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PLoS One. 2013 May 2;8(5):e61893. doi: 10.1371/journal.pone.0061893. Print 2013.

A-type lamins maintain the positional stability of DNA damage repair foci in mammalian nuclei.

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The Medical Research Council Cancer Cell Unit, Hutchison/MRC Research Centre, Cambridge, United Kingdom.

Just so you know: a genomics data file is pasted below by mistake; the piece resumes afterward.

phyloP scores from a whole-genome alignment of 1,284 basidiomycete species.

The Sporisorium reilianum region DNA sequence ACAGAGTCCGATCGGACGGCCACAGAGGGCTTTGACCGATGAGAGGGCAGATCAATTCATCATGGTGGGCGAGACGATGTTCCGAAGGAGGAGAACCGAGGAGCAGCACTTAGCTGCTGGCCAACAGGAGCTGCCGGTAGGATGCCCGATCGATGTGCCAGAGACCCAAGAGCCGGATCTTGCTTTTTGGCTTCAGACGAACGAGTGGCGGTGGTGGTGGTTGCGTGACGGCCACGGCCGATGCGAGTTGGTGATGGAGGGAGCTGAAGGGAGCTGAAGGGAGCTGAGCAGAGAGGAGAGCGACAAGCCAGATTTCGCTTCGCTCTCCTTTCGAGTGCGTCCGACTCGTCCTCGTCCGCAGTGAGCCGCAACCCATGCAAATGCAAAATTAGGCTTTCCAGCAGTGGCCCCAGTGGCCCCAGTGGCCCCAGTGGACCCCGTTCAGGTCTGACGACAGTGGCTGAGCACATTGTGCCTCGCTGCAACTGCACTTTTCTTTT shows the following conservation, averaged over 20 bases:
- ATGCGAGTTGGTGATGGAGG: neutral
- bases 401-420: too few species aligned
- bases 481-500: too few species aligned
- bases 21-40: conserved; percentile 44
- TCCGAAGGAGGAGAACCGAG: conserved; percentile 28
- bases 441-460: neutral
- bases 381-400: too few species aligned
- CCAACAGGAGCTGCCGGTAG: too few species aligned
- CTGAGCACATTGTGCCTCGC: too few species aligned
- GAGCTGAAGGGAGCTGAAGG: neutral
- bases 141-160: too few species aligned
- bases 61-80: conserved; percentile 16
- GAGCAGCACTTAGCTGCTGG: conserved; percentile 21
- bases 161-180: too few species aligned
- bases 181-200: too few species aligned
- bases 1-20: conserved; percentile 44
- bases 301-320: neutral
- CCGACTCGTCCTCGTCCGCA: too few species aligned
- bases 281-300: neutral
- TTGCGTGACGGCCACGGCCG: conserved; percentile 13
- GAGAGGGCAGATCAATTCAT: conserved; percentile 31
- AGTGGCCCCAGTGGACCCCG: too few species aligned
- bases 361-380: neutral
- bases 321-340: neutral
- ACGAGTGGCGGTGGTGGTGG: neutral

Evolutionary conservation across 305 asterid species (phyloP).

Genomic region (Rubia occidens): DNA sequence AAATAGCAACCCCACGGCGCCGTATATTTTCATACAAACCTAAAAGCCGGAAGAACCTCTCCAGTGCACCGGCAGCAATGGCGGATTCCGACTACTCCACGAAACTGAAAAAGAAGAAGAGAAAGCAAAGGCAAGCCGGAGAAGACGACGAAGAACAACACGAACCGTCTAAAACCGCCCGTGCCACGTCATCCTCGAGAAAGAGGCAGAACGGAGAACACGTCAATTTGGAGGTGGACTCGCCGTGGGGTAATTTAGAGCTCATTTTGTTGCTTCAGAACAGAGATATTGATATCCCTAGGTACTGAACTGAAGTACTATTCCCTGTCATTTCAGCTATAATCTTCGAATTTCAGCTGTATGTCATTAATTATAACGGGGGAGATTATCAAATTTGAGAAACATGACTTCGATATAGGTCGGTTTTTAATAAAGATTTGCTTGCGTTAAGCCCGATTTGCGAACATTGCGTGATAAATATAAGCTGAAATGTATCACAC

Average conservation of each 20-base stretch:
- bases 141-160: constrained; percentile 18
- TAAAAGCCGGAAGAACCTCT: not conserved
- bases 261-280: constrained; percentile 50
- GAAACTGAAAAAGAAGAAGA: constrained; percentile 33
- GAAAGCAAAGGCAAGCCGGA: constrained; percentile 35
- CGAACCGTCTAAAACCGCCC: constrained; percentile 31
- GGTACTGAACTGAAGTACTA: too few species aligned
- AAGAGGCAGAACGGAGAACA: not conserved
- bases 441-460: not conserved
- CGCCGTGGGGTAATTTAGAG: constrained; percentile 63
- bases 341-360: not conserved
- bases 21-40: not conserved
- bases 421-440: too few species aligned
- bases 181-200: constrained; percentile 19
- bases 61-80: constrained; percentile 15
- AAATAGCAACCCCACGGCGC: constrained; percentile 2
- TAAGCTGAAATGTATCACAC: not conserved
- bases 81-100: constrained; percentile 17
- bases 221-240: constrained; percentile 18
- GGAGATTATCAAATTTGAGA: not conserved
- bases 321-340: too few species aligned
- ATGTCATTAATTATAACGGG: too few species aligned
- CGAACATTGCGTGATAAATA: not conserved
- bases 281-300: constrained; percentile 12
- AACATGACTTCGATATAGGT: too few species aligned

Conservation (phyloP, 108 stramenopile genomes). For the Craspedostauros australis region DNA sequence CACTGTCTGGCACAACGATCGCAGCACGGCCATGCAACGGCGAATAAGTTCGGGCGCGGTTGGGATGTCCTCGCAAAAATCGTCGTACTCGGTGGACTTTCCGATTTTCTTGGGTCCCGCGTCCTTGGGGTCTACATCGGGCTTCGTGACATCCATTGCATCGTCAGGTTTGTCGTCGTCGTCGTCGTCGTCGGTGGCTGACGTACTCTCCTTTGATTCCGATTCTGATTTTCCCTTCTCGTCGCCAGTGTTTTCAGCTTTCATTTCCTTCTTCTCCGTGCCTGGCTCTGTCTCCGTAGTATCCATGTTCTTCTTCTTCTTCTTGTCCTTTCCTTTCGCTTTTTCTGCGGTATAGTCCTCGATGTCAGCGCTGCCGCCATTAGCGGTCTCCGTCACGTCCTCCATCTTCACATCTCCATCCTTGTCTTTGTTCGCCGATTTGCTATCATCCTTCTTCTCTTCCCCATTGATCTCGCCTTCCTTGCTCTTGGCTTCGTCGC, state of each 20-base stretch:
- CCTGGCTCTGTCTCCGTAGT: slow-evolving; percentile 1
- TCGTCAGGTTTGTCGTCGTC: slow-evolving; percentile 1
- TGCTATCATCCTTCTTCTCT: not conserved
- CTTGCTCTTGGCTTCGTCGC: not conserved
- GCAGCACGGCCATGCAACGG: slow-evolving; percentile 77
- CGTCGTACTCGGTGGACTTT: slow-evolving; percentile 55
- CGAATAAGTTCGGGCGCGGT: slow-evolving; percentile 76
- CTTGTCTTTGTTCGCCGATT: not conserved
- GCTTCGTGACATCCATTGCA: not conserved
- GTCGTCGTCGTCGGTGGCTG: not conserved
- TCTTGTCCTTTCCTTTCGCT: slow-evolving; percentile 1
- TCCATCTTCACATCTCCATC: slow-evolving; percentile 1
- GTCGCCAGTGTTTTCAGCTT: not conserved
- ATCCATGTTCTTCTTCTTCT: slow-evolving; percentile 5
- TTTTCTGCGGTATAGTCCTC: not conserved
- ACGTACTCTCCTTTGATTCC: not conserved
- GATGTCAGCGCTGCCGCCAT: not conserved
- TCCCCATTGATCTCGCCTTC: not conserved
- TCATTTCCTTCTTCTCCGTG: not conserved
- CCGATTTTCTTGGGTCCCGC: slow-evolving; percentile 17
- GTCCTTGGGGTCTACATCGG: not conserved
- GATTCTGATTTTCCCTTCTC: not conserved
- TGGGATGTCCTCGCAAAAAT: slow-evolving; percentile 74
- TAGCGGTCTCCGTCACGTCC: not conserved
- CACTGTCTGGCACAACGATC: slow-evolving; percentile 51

A-type lamins encoded by LMNA form a structural fibrillar meshwork within the mammalian nucleus. How this nuclear organization may influence the execution of biological processes involving DNA transactions remains unclear. Here, we characterize changes in the dynamics and biochemical interactions of lamin A/C after DNA damage. We find that DNA breakage reduces the mobility of nucleoplasmic GFP-lamin A throughout the nucleus as measured by dynamic fluorescence imaging and spectroscopy in living cells, suggestive of incorporation into stable macromolecular complexes, but does not induce the focal accumulation of GFP-lamin A at damage sites. Using a proximity ligation assay and biochemical analyses, we show that lamin A engages chromatin via histone H2AX and its phosphorylated form (γH2AX) induced by DNA damage, and that these interactions are enhanced after DNA damage. Finally, we use three-dimensional time-lapse imaging to show that LMNA inactivation significantly reduces the positional stability of DNA repair foci in living cells. This defect is partially rescued by the stable expression of GFP-lamin A. Thus collectively, our findings suggest that the dynamic structural meshwork formed by A-type lamins anchors sites of DNA repair in mammalian nuclei, providing fresh insight into the control of DNA transactions by nuclear structural organization.

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